Asked if the process itself is a “breeding ground for infections”, she said: “Right now, very much so. When it’s so slow and the queues are so bad, then it is a risk both to our members and the travellers in those queues.”

Ms Moreton added: “If you have got someone arriving from a country where you don’t have to go into a hotel quarantine, who has managed to catch the virus from someone who does, you may have isolated the person… but the person who bumped shoulders with them in the airport who has just vanished off into the wide blue yonder, you’ve no way of knowing who that is.”

She said that queues in immigration halls vary, but on average there are two to three hour delays at large locations like Heathrow.

Arrivals at Heathrow Airport (Aarown Chown/PA)

Deenan Pillay, professor of virology at University College London, told MPs that the queues in airports “makes a nonsense of things”.

“When I see pictures of Heathrow Airport in the immigration hall, indoors, people queuing for hours and hours and then going off to their amber or red quarantine – it makes a nonsense of things,” he said.

Meanwhile, Dr Gabriel Scally, visiting professor of public health at the University of Bristol and a member of the Independent Sage committee, raised concerns about the forthcoming holiday season, saying that holiday destinations could be “international mixing pots”.

He told the group of parliamentarians: “I don’t believe in reds and greens – I believe in quarantine or not quarantine.

“There is no such thing as a half quarantine – you can’t do it by half you either do it properly, or don’t bother doing this at all, which of course has been the UK’s position for far, far too long.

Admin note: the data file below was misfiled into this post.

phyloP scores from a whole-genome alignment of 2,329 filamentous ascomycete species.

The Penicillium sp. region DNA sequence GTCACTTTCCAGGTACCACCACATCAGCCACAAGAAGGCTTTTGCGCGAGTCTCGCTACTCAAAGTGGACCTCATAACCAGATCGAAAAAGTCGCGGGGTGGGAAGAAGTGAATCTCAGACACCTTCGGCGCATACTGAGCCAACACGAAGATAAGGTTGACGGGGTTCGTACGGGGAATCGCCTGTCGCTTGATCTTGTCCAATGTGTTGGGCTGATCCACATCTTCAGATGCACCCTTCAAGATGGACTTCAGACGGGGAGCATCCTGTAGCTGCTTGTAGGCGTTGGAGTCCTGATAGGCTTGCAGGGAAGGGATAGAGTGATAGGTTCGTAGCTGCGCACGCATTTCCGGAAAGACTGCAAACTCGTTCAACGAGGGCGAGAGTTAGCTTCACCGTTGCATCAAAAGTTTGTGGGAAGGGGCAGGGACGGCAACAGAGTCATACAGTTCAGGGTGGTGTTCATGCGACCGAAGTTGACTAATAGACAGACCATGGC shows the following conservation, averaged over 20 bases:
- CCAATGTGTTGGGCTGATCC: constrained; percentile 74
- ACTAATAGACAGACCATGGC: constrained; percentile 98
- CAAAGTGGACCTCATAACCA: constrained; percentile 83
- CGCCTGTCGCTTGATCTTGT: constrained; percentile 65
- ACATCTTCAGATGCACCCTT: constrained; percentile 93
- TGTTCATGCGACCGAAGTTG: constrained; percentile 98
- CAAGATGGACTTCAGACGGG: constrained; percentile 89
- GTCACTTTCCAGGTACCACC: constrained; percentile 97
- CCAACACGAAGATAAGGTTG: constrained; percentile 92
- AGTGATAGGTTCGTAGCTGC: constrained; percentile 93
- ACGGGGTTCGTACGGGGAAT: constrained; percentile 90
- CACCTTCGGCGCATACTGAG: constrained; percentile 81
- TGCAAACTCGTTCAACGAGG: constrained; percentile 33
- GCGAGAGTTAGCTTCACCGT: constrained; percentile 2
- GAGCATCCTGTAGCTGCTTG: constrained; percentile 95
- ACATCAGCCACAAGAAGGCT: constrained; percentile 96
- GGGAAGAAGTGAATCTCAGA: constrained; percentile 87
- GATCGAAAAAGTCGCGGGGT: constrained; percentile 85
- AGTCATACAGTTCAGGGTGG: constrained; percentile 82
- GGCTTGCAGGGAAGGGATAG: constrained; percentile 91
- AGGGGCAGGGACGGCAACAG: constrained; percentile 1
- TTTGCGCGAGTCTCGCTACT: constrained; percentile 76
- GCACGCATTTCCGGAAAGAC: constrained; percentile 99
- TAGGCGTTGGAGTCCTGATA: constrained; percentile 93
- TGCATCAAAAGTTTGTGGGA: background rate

“We don’t know necessarily where someone starts their journey we don’t know where they transmitted, we don’t know what transport they have used to get to and from particular places.

“And I think this is a particular problem in a holiday season, as we’re heading into … which will be an international mixing pot, almost by definition.

“So, whether a country is green or red to me as a public health doctor, I’m not interested in that – I’m interested in managing the isolation of people arriving from abroad at this time.”

None of the experts quizzed by MPs said they would be prepared to embark on international travel at this time.

After the session, Layla Moran, chair of the APPG on Coronavirus, said: “The stark evidence we heard today exposed how current border checks are totally inadequate to stop Covid cases entering the UK, including dangerous variants.

“The Government must act now to stop our airports becoming breeding grounds for the virus.

“That means reducing overcrowding in arrival halls, effectively separating passengers arriving from red list countries and carrying out thorough checks to root out fake documentation and ensure people comply with the rules.

“The Government should be actively discouraging foreign travel and be transparent about the risks it carries, rather than using up a traffic light system that gives a false sense of security.”

Watch: How would a foreign travel traffic light system work?